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Tribute for Janine Pommy Vega


Janine Pommy Vega was a trailblazer extraordinaire—as a poet, as an adventurer, and as a passionate and dedicated advocate for social justice. I’d read some of Janine’s work before meeting her, and then had the pleasure to get to know her personally as a good friend after she started going out with my longtime friend, Andy Clausen.


Janine’s work was riveting, both on the page and on the stage—filled with a determination to find new perspectives for eyeing the sometimes blossoming, but too-often decaying, heart of our planet’s present moment; and also new ways of imagining rhythmic routes to a more satisfying human future. And she lived her life in line with her poetic ideals, including many years spent teaching poetry in prisons and teaching migrant farm workers.


When I first met Janine, my partner Vivian and I would go up from Astoria, Queens to Woodstock and Willow; and Vivian and Janine would take miles-long hikes through the nearby woods. As someone with a decades-long bad back, I was amazed at Janine’s and Vivian’s physical strength. Later, when Janine began to be hit by rheumatoid arthritis, and with some personal health problems beginning to limit my own physical energies, I remained amazed at the way Janine refused—right up until the end—to let her debilitating illness keep her from continuing her literary and activist work.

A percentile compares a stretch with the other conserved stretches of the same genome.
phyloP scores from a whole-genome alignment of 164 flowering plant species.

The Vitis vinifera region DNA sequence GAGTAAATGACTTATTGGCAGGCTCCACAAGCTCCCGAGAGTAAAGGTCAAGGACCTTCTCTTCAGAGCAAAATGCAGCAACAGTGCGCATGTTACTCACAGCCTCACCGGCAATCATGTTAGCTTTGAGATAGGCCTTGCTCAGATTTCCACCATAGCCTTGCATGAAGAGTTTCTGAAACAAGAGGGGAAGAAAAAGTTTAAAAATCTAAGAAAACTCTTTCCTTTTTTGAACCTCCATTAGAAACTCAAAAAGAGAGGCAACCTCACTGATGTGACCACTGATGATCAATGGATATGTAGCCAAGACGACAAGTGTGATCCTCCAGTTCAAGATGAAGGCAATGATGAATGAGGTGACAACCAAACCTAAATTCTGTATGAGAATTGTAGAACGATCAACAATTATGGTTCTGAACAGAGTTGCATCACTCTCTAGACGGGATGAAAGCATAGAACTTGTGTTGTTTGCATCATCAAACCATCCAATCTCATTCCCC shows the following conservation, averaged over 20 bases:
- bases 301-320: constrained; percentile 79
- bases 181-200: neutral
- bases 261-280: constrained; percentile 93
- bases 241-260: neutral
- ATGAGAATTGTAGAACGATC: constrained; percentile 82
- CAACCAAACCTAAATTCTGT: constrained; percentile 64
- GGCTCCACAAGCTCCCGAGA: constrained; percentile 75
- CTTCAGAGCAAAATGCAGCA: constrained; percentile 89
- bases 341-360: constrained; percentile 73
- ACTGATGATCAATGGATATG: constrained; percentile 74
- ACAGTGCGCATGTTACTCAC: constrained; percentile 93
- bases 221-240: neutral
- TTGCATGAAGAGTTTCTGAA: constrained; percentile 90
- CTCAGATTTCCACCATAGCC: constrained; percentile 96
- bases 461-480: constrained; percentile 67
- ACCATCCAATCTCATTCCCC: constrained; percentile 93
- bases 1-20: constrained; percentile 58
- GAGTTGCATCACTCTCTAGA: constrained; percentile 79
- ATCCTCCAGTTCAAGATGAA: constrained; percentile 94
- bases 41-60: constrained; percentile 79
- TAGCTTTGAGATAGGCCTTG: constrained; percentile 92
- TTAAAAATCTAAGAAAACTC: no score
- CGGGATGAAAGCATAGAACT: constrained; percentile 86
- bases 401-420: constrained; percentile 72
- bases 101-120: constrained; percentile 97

During the later Bush years, Janine invited me one evening to be the guest poet in her class at the Eastern Correctional men’s prison. After my reading, the men in her prison class had an open reading, and then we all had an incredibly lively discussion about current political events, including the crisis of America’s rightward and militaristic drift. When I remarked that the open reading was one of the most exciting and perceptive open readings I’d ever attended, several of the men credited their devoted and inspiring teacher.


Janine’s work and life have inspired thousands around the globe, and like all of us here today, I’m really going to miss her. How I wish, for instance, that she would have been with us these last few weeks to see a grassroots, nonviolent movement topple a dictator in Egypt! And to see thousands of American workers and young people take over a state capitol building in Wisconsin to protect fundamental union rights.  If we can ultimately prevent climate change from causing an end to human history, the 2010s may well be remembered by history as the Last Decade of the Tyrants. Fortunately for us, in this nonviolent struggle for peace, real democracy, and human interdependence, we still have Janine’s amazing, justice-urging voice with us in books and in moving videos. And now we’ll also have the annual Janine Pommy Vega Woodstock Poetry Festival that Andy will be organizing.  Thank you, Janine.



[Originally published in NHS 2011, http://www.poetspath.com/napalm/nhs11/.]